Increase in care hours questioned

Personal care appears to be increasing as the health board reduces general home help and the two might be connected, Southern District Health Board member Richard Thomson said at the board's full meeting yesterday.

Mr Thomson was responding to a report presented to the meeting about home-help cuts the board has carried out since the start of March.

During the first month of the cuts, personal-care hours in Otago jumped about 1000 hours a month, to 18,000 hours. In Southland, they increased about 400 hours.

Figures provided to the Otago Daily Times but not available at the meeting reveal that in April personal-care hours in Otago dropped by about 400, and in Southland, 100.

By May 14, the board had sent 1427 letters to elderly residents in Otago and Southland who were receiving an hour and a-half help or less.

About half appealed and some appeals were yet to be completed.

Some elderly had kept their help, but with reduced hours, the report to the board said.

As of May 14, the cuts had saved about 6000 hours' housework a month across the two regions.

Yet to start were reviews of those receiving more than an hour and a-half, but they were about to, finance and funding general manager Robert Mackway-Jones said.

Mr Thomson was concerned personal-care hours were on the rise through March.

"Are we getting a switch?" he asked.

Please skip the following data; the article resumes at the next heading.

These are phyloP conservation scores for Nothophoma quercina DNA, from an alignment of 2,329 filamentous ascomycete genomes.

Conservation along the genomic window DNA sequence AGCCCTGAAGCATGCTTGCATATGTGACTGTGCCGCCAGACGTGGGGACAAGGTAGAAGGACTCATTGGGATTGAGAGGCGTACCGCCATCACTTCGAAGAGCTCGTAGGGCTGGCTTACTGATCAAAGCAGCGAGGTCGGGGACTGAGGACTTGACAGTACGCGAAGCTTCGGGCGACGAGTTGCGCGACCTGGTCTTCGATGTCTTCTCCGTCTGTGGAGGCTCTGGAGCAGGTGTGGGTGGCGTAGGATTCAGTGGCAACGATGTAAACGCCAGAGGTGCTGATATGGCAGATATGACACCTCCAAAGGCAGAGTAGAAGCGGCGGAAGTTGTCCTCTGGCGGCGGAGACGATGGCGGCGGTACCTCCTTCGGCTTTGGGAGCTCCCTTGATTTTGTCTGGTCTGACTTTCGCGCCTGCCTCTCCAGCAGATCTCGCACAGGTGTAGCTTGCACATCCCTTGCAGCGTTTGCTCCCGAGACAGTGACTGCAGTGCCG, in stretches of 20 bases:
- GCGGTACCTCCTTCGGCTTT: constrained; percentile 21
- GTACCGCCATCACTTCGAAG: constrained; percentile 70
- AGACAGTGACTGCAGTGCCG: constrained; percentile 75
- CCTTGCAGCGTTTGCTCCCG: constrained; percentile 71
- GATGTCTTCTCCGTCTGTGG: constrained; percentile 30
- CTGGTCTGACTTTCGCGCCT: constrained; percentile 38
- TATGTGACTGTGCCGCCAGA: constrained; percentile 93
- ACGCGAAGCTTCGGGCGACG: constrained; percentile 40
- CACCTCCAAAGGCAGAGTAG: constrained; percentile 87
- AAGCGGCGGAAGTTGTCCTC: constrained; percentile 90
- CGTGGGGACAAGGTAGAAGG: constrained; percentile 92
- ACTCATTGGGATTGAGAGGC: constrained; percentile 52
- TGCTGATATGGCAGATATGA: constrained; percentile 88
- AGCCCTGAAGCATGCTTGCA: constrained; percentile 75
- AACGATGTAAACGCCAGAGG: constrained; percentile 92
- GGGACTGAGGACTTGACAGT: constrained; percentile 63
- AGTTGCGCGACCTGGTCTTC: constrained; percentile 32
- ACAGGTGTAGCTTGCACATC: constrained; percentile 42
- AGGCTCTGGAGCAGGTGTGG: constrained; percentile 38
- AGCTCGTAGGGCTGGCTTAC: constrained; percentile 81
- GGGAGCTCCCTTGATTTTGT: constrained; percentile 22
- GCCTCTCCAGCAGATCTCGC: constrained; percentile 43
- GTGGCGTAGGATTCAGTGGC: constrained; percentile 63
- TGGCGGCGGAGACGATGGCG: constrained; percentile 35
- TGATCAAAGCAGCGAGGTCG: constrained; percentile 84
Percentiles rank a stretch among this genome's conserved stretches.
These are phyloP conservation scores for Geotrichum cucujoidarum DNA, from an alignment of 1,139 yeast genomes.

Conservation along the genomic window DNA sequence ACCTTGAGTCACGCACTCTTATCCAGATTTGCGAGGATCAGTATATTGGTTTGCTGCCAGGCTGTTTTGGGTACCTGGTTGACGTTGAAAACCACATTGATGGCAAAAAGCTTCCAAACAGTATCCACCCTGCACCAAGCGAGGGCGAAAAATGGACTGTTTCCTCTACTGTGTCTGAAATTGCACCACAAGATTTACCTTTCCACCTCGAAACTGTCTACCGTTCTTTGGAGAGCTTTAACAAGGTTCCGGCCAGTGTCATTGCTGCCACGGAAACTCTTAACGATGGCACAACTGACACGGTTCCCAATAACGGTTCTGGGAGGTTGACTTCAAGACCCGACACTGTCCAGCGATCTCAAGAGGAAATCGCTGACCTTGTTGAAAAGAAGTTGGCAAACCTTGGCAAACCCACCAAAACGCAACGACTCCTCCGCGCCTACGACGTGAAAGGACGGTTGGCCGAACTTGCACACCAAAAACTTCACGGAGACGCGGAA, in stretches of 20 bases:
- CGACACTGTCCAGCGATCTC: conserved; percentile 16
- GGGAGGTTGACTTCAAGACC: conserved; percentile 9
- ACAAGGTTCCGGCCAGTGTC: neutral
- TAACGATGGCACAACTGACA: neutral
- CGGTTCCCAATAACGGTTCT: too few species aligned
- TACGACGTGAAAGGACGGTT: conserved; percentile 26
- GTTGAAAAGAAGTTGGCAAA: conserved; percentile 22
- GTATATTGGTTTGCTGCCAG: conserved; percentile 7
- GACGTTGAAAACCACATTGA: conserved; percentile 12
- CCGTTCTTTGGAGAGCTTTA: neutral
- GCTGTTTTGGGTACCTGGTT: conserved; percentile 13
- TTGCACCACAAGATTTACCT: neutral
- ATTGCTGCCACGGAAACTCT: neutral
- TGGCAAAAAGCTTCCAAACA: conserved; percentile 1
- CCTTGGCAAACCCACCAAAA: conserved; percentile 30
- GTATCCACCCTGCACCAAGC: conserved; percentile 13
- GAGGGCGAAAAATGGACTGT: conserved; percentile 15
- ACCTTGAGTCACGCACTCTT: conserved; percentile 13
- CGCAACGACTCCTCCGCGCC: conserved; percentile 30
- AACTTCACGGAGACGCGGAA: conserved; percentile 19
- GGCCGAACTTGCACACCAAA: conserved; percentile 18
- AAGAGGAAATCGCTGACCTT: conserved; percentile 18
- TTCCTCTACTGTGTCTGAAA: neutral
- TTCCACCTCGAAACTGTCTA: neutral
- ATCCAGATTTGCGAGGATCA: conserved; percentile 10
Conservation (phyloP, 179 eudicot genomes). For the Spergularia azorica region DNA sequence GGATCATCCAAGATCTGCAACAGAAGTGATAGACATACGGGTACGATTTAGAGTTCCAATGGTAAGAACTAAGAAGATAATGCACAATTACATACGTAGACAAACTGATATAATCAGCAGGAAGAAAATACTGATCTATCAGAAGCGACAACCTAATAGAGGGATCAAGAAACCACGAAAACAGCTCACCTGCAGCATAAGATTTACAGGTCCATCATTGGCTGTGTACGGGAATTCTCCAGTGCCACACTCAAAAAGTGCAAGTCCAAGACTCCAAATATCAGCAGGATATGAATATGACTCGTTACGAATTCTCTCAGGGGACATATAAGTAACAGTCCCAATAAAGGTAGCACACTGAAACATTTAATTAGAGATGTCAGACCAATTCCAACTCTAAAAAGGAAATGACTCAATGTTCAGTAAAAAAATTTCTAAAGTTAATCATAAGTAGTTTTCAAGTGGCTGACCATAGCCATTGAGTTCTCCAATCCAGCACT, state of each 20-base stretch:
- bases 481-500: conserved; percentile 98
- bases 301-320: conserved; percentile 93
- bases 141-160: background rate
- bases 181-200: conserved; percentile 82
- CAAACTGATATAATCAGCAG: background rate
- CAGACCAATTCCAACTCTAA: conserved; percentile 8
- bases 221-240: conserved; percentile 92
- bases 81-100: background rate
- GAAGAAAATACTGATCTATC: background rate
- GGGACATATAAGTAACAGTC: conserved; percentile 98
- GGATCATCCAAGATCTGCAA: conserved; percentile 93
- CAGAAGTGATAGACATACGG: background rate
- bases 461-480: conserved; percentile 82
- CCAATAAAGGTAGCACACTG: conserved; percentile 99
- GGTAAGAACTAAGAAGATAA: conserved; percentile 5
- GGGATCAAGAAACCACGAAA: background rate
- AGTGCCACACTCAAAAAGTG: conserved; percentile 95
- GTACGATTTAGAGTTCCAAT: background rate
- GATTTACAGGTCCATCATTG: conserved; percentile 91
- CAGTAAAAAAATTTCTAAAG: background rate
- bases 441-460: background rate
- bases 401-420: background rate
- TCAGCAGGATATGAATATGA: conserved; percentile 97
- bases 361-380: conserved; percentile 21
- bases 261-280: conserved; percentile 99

Responding, Mr Mackway-Jones said personal care and home help were unrelated. Mr Thomson said while they were different, there was a relationship.

He likened it to when benefit rules changed, and numbers on unemployment and sickness benefits changed.

Board member Susie Johnstone said the report suggested a different approach was being taken in the two regions. More than half the hours saved have been in Southland.

Mr Mackway-Jones responded that Southland was ahead of Otago in completing the reduction process. Great efforts were made to ensure staff in both centres were consistent in their approach.

The board indicated in February that after the home-help cuts it would start to reduce personal-care packages.

The board initially hoped to save $4 million a year through the housework cuts, which has reduced to $3.6 million.

The board faced an outcry when it announced the cuts in February, and agreed to let people with high need keep their help, reducing the amount of money saved.



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